Out Together – Developing an LGBTIQ peer workforce for NDIS service provision

Out Together – Developing an LGBTIQ peer workforce for NDIS service provision
Organisation: Wellways Australia Ltd Partner: GLHV - Gay, Lesbian, Health Victoria Partner: Senswide Partner: National LGBTI Health Alliance
Contact: Rachael Lovelock

This project explored the development of a specialised LGBTIQ+ peer workforce within a NDIS operational environment.

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The Context

Wellways Australia Limited is a not-for-profit mental health and disability support organisation. Their approach is founded on the principle of having support provided by people who have had lived experience as consumers or carers. Wellways has an established working group (‘WellProud’) of staff, volunteers, consumers and carers who identify as LGBTIQ+ (or who are allies).

The Problem

People living with a disability who identify as LGBTIQ+ may experience significant barriers to accessing services and being fully included in the community, often as a result of phobia, stigma or discrimination.

The Solution

Out Together was designed to meet the needs of LGBTIQ+ NDIS participants by providing a LGBTIQ+ workforce who can draw on lived experience expertise in terms of both mental health and sexuality or sexual identity.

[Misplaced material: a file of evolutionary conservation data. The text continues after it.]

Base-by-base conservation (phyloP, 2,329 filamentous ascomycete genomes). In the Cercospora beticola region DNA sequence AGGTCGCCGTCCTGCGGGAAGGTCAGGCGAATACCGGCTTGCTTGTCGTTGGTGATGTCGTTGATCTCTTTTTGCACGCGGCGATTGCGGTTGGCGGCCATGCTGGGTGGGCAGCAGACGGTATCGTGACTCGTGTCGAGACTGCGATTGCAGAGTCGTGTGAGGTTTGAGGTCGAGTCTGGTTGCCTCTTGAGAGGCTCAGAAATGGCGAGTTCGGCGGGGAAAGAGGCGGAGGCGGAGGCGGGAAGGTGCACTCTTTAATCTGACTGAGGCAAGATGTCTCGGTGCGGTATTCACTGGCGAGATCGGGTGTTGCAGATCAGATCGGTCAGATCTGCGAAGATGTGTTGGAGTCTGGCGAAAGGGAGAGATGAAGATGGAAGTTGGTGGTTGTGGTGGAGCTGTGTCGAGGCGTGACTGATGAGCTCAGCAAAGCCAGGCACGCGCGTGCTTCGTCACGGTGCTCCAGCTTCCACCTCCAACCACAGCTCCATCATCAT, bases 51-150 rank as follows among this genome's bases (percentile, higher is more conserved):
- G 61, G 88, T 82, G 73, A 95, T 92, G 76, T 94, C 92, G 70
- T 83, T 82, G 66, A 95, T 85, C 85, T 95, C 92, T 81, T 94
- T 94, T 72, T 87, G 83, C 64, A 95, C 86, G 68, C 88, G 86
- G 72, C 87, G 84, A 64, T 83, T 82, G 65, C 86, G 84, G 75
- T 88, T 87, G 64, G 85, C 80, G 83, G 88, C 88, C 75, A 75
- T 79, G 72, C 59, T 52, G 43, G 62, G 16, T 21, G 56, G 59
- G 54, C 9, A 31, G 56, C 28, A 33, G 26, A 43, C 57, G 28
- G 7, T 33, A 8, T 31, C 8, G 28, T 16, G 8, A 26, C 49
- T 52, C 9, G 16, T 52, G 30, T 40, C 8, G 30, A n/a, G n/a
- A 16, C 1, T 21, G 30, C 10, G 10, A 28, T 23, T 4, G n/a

A LGBTIQ+ peer support toolkit has been developed through a co-design process. This resource provides information and resources for current and future NDIS providers, workers, participants and families. It includes a range of online materials, lived experience videos and links to helpful services and information. The toolkit is used in a training package for new support workers, with 3 hours of online training and 6 hours of face-to-face training.

Expected Impact

Resources developed by this project have improved the capacity of Wellways (and other NDIS providers) to recruit, train and support workers who identify as LGBTIQ+ and have their own lived experience of disability. The development of this new workforce will support NDIS participants who identify as LGBTIQ+ to better access and utilise the NDIS.

Inclusivity has also been enhanced more broadly within the organisation because the resources are being used in induction for all workers and discussions around the project within Wellways have raised general awareness of inclusivity for LGBTIQ+ clients and staff.

Importantly, the experiences of the project has lead to a better understanding of the possibilities (and constraints) around enabling peer support under the NDIS.

Stage and Spread

This project drew on established evidence-based approaches in peer support within the mental health sector, applying these more broadly to people with a disability, and targeted them specifically at a marginalised group - NDIS participants who identify as LGBTIQ+. This is a new approach to offering support to this group of participants.

Using a specific recruitment strategy, 13 people who identify as LGBTIQ+ and have lived experience of disability have been engaged by Wellways and trained as peer workers using the co-designed set of resources. These support workers are working with participants who identify as LGBTIQ+ within the project and other participants in Wellways’ broader service provision across the regions of North East Melbourne and Western Victoria.